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Major snowstorm - Helpful hints in case of Survival please add...

charryccharry Posts: 5,657
edited 06/11/2012 - 8:49 AM in Water Cooler
Just a few short miles from me there was a major sudden snowstorm in Southwestern Canada and many people were rescued by military helicopters from their cars or by snowmobile. It was about 250 people stranded and some with no hats or gloves.

Unfortunately, they found a man who left his car and died and he was found 50 feet from his car and he was only 41. This snowstorm has just missed me where I live and hit other cities worse than ever and especially the midwest northern states. We were told el Ninio would hit us with snow like never before. Many people think it can never happen to them but be prepared.

Never leave your car during a snowstorm and have candles, water and protein bars in your car with extra blankets and clothes. Have flares and flashlights and a cell phone with a car adapter and a vest with Iridescence colors at all times while going out especially highways. Newspapers can keep you warm also. Booster cables and know where to put them on your vehicle to get pulled out or to help someone. Last resort your car seats are filled with stuffing and can keep you warm even though you have to rip them apart. It's good to always have a pair of scissors or a knife to cut yourself loose from your seatbelt if need be if going under water.

Any other tips in case of emergency please add. Charry
DDD of lumbar spine with sciatica to left hip,leg and foot. L4-L5 posterior disc bulge with prominent facets, L5-S1 prominent facets with a posterior osteocartilaginous bar. Mild bilateral foraminal narrowing c-spine c4-c7 RN


  • MetalneckMetalneck Island of Misfit toysPosts: 1,364
    In addition to a device to cut your seat belt ... a small hammer, chisel, or shovel like device to break windows is also suggested. In the case of an electrical failure many modern cars will lose their ability to unlock doors, roll down power windows, etc. If this should happen, a way to exit the vehicle sans power for normal door - window opening would be needed. Once upon a time I was certified in emergency rescue and extricaion by the Michigan Department of Public Health. Former Paramedic 30+ years ago. Prior to universal precautions - gloves, etc. We used to decant serum and radioactive isotopes right down the drain. My how things have changed.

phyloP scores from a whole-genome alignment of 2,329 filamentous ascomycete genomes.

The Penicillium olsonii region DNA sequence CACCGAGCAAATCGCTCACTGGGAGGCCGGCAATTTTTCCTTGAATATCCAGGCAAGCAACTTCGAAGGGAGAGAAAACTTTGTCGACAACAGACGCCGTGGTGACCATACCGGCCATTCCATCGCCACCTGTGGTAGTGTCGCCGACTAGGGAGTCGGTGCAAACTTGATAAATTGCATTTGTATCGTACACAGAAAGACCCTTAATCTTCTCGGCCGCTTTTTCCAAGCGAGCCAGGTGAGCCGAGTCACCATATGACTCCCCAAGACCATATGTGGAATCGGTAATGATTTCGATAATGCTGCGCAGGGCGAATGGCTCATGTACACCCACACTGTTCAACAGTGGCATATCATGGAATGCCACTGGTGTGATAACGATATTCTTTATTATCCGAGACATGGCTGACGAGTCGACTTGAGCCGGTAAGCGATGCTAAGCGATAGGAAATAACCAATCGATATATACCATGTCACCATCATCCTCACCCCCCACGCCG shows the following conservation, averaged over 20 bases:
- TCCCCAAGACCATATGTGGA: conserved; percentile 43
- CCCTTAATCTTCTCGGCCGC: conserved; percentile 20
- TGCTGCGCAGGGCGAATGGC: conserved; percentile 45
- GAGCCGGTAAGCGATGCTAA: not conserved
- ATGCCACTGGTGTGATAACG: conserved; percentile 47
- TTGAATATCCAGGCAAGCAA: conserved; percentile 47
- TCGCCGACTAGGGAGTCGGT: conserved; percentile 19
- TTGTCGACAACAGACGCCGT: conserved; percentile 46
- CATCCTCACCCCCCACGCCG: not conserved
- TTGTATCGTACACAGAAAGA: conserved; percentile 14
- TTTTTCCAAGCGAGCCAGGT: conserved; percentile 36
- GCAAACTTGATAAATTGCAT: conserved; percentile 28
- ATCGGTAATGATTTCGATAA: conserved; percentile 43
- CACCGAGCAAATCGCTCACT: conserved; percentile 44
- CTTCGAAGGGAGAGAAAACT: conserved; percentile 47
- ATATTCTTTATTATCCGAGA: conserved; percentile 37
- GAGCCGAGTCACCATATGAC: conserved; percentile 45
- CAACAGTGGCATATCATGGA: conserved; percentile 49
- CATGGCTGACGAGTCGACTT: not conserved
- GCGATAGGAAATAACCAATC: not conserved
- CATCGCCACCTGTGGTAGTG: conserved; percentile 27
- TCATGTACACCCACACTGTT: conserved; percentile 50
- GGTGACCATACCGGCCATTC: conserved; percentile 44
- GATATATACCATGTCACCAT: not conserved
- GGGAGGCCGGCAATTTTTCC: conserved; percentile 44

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  • Good discussion. One really important thing that many overlook, is water. Have plenty of water with you. The bottles can also be used for "other things" or for collecting snow to make more water if the duration of stay is a long one. Also a can of spray paint works well for writing in the snow to alert searchers of your location should your car be covered in snow or off in the ditch. I also like to pack an extra change of clothing in case one set gets wet, then I have something dry and warm to change into.

  • A bag of kitty litter or crushed gravel is good, in case of getting stuck in the snow, just pour it behind the wheels for traction.

    I also have one of those portable car boosters, that I make sure is charged and leave in the back. It also has a big light on it, radio and a power adaptor outlet on it.

    I always have a couple of blankets, gloves/mittens and toques (winter hats for you non-Canadian peeps, lol). I have a road-side emergency kit (triangles, rope, glow sticks reflective vest and rain ponchos) first aid kit and small tool kit as well. All of this is kept in a trunk organizer, so I know where everything is; an important thing to keep in mind in case of emergency - you don't want to be tearing your vehicle apart looking for something and wasting, in some cases, precious time.

    I always put my cell phone in the console compartment. In an accident, loose objects fly everywhere, this way, I know where my cell phone is. If not being used, my GPS is also there as well.

    Also, when I'm driving in the "middle of nowhere", I always look for obvious landmarks along the way, or check the residential numbers and names of side-streets along the road. When calling 911, you need to tell them where you are, it's easier for them if you can give a landmark for direction.
    APROUD CANADIANveteranButNOTa doctor, my thoughts are my own
  • Your medications! If you are traveling in the winter or anytime of the year and there is any possibility of being stranded either by weather or life, take a good supply of medications with you. In a situation where emergency crews can get to you, it is a bit easier to get meds, but if you are stranded in your car ...

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